I ran across two interesting things this week, one posted on my Facebook page and the other in a Yahoo! Groups post on Compact.
These sites, xmaswithoutchina.com and the Marie Claire Yahoo! Shopping post, when combined together, portray a picture of our consumeristic “can’t live with it, can’t live without it”, but not necessarily in that order. First, we must have it. How many times have you looked at the “made in” tag on something you purchased? I don’t do it very often, if at all. Well, not now anyway, because of the challenge. But before, when I was shopping, I rarely looked at these tags. It’s a law that the place of origin, or manufacturing place be listed on the item, or on the packaging.
I decided to pick up 50 random items in my house to see where they were made. My findings were not surprising. 60% were made in China, 38% in other countries besides the USA and 2% in the USA. The 2%, accounting for one item, is an art bowl, purchased at a local art show. Just in case you’re wondering, the items were such things as clothing, electronic games, toys, computer equipment, home decor items, alarm system, cookware, bedding, light fixtures and small appliances.
The Christmas without China is a challenge to take everything made in China out of your house and to shop for Christmas gifts, making sure none are made there. This is the start of a documentary on this subject, by a man from China.
The 19 unusual gifts nobody wants is crazy stuff, available for purchase just in time for Christmas. Let’s look at a couple of these items.
Gold pills, editable conceptual art. Guaranteed to make your poop glitter. Made from 24 carat gold leaf, and costing $799, the artists say that these pills will “turn your innermost parts into chambers of wealth”. these are part of a collection, and again the artists say, “INDULGENCES addressed the creation of and demand for the unnecessary, directly commenting on the ever-expanding market of luxury items in our culture, seven INDULGENCES were created.”
Wow. These must be the opposite of happy pills because if I took these, I would be depressed for years. Do you know what I could do in this world with $799? Honestly, I would take that amount and throw it into a burning fire before I would buy or eat these, making the one still living designer, Ju$t Another Rich Kid, any richer. Stupidity has no limits. This proves theres a market for everything and anything. Wow.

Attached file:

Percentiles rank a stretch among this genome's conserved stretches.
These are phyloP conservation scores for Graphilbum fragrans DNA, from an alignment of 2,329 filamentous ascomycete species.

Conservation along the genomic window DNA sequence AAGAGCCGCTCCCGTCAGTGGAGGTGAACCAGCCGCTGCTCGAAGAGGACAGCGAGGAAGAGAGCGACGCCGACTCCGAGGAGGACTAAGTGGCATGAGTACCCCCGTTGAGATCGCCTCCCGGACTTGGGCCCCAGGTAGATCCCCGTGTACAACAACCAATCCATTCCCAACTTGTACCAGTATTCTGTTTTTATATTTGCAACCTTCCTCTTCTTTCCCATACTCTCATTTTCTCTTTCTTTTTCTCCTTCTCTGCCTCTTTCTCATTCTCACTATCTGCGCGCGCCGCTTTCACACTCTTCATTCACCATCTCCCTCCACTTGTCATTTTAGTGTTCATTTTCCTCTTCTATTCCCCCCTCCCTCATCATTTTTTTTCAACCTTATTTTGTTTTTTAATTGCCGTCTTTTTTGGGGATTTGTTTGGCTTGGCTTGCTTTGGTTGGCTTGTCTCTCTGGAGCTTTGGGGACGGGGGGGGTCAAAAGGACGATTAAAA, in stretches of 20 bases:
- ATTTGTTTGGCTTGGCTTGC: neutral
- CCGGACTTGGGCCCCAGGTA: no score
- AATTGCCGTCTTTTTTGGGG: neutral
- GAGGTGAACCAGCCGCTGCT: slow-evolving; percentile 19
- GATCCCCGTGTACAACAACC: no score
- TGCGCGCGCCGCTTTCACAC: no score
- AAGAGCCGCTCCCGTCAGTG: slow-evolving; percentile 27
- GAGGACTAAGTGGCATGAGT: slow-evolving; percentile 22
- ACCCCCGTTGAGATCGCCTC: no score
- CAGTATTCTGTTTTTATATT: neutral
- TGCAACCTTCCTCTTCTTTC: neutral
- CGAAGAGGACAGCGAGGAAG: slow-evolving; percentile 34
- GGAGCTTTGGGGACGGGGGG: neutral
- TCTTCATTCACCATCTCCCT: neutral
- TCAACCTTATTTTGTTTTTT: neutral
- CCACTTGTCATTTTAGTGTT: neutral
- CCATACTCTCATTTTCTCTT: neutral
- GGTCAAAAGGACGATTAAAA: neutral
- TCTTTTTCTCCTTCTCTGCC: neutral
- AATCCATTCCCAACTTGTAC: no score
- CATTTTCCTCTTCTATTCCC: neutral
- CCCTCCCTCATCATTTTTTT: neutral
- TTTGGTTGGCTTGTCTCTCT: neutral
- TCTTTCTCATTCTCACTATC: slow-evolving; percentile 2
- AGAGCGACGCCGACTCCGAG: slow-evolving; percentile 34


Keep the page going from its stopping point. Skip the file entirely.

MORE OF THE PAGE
Inflatable fruitcake. Oh, where do I start with this one… If 99% of the world hates fruitcake, why is it still so popular? First, if you’re going to spend $10 for an inflatable anything, it better be big enough to float on in the pool during the summer. Second, do we really need more stuff for the landfill? Third, “the fruitcake they’ll want to get”? Who wants this? I want to meet them. That would be a whole new blogging opportunity. And last, “Click ‘play’ button to watch!” Watch what? Some weirdo blowing one up? Okay, I had to look. Curiosity got the best of me. Yes, again, stupidity has no limits. Besides calling this a keepsake, this guy is blowing up a fruitcake, and also demonstrating the deflation for when you’re tired of it. He talks about enjoying it, but he had not demonstration for that. How does one enjoy an inflatable fruitcake? The world may never know… Oh! And they’re made in China.
Microphone Salad Grabbers… Sing-a-long tongs for your musical chef. Ummm, I’m pretty sure the chef isn’t the only one eating the salad. Do you want people singing and spitting into your salad? Look, I’m not a germ freak, but this is a little weird. With these tongs, made in China, “you can make your meal fun and healthy, and you don’t have to sing into your spoon anymore.” Let’s first look at the marketing here. Salad grabbers pictured with a big plate of spaghetti. They say that these tongs could turn Julia Childs into Ozzy Osbourne. Now that’s a video I would like to see. At least these are a useful item, but the word novelty comes to mind. China, your house, then the landfill. Mince, gather, repeat.
There are many things to think about in this information. A few things that crossed my mind…
The big picture. What are you supporting by buying the things you’re buying? I’m not against buying things from China, or any other country for that matter. I am against people that gripe about our economy, yet support the very things they’re complaining about. Make a difference. If everyone made a few small changes, it could have a huge impact on our economy.
Awareness. Where was this made? Who are you supporting by buying it? Again, I’m not against buying things from China, or any other country. I am against sweat shops and buying things we won’t use. Is it a want or a need? Either one is fine, as long as the want isn’t temporary.
Defining keepsakes. I’m no expert here, but feel pretty safe in saying inflatable fruitcake is not a keepsake. Keepsakes are meaningful things that remind a person of someone or some happy memory. Most keepsakes are not something you buy, they’re handed down or custom made.
Useful versus used-ful. I have things in my house that I don’t use and could do without. This no retail challenge has taught me a valuable lesson about the items I buy. My thinking has changed. I don’t want things to be used then making the landfills full. Instead of buying something because I like it, I do the mental gymnastics of the “it’s” life span.
- Will I use it?
- Will I like it in a year?
- Is it useful?
- If I walked away from it, would I still want it a week later?
- Is this money well spent?
I know this is a lot to think about when shopping, but it’s a positive, life changing thought process that can make a huge difference in your life, and the life of others. You probably can live without it, but are you willing to?